This legibility also helps spread insights between different problems. For example, some have criticized effective altruism for neglecting “moonshot” economic or political goals and for having a bias towards things that can be measured. The community seems to be chewing on these concerns in a productive way, which is probably more efficient than having the same discussion separately in each sub-community.
Self-help has a lot of problems, too
At first glance, self-help seems very different from altruism. Most obviously, people are much more interested in helping themselves. (Go to a bookstore and look at the number of books on dieting vs. extreme poverty.)
And in theory, there’s an even deeper difference—for self-help, you have feedback. With charity, it’s easy to send money off into the void and forget about it. But if you waste a lot of money failing to fix your back, you’ll notice your back still hurts.
That’s the theory. In reality, can we just agree that self-help advice on average is not great? There’s a bunch of reasons for this.
For one thing, feedback loops are too long. If I buy a diet book and I don’t lose weight, well, I already paid for it.
For another, feedback loops are usually confounded. Say I want to be more popular, so I follow the advice of a TED talk on how to communicate, but three months later everyone still hates me. Was the advice bad, or is it that I was grumpy because I have new loud neighbors and I couldn’t sleep?
A third problem is that science is hard, statistics is hard, and people get them wrong. For example, diet advice is often obsessed with p-values, but ignores effect sizes. If eating cranberries has a 20% chance of giving me an extra 10 years, I’m going to eat cranberries. If it’s certain to give me an extra week, maybe not. You can’t make these judgments without effect sizes.
Fourth, good advice is often siloed and illegible. If you want to know how to best exercise/make friends/invest/sleep/etc., then for each goal you face anew the problem of figuring out who you can trust and what their jargon means.
Fifth, there’s the “bare minimum quality” problem. Say I want to sleep better. If I go to a forum on beds they’ll tell me that if I’m low on cash, I can get an OK mattress for “only” $2k or so, but honestly, I should take a look at my life and reconsider what I’m worth as a human being. Or say I want to be stronger. If I go to r/fitness, I’ll learn that I should get a power-cage and do 15 sets each week of barbell back squats, deadlifts, shoulder press, and bench press, along with assistance work, and if I’m not up for that, I deserve to be weak.
What’s happening here is that the people who know a lot about a given topic are really into that topic. Their advice might be good if you had their values, but you don’t, and anyway it would be impossible to give that level of attention to every part of your life.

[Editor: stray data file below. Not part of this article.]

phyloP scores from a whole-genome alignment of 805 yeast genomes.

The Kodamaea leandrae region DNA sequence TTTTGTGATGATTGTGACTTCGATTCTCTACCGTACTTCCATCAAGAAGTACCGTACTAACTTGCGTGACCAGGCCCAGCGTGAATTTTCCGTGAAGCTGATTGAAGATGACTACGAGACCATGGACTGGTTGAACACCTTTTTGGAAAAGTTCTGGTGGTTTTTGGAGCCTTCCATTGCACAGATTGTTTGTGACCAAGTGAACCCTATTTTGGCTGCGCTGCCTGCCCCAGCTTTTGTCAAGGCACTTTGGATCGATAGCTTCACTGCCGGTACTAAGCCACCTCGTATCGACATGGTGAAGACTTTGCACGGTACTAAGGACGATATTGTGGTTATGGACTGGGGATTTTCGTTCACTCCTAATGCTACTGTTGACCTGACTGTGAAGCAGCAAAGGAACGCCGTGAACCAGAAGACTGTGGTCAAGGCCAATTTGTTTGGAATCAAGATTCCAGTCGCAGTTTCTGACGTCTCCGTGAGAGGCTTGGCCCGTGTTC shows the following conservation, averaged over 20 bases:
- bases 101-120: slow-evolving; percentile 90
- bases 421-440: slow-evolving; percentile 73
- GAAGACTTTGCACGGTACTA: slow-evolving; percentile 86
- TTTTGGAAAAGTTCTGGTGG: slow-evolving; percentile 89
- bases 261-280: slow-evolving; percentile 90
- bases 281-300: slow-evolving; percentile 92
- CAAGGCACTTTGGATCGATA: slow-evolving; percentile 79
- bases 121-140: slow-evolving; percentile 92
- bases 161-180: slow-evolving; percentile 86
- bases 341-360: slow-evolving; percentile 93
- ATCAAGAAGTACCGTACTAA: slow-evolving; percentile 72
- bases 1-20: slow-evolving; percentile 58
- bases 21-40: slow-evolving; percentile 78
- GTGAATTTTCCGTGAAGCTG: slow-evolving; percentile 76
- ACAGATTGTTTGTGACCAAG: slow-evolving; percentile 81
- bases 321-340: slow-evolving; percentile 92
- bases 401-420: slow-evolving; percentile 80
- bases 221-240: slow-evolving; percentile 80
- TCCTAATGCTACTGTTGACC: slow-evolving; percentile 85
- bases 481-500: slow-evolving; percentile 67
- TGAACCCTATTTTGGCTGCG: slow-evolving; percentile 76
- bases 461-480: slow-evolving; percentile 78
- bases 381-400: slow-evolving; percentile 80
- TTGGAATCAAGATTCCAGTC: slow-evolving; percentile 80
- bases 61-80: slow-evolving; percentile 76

Sixth, and most importantly, what should you prioritize? We all face a very large action space. A diet book isn’t going to tell you that, “actually your diet is fine, but you seem kinda lonely—you should get a better haircut and take a dance class.”
Here are some examples of what I think are effective advice for different domains. I’ll start with standard normie advice:
Investing. Pick a low-cost lifecycle fund, put the same amount of money into it every month.
Sleep. Use sleep hygiene and maybe low-dose (300 μg) melatonin.
Skincare. The most important thing is sunscreen. Also, use moisturizer if you like, and possibly a retinol cream.
Smoke alarms. Use them and keep fresh batteries in them. (Almost 3000 people die in home fires in the US every year, and having smoke alarms reduces risk by more than half. This is a modest effect, but it’s a huge win since smoke detectors are so cheap.)
Depression. You might feel better just through mean reversion. In terms of treatments, weirdly, different types of therapy and different anti-depressants are all about equally effective on average. (Which is: moderately) But different things work for different people.
Cancer. We live in the future! If you get breast cancer, colorectal cancer, testicular cancer, prostate cancer, thyroid cancer, melanoma, cervical cancer, or Hodgkin’s lymphoma, then modern treatments give you a >90% chance of making a full recovery, provided it is caught early. You have a reasonable chance of getting one of these at some point in your life (maybe 20%?), so catching these early is plausibly worth a DALY or so in expectation.
Drinking. Any drinking increases cancer, but 1-2 drinks per day might help with heart disease/diabetes and might be enough to make moderate drinking neutral or even a net win, but no one knows. Going beyond 1-2 drinks per day is clearly harmful, especially if you have genes for the Asian flush. It also screws up your sleep.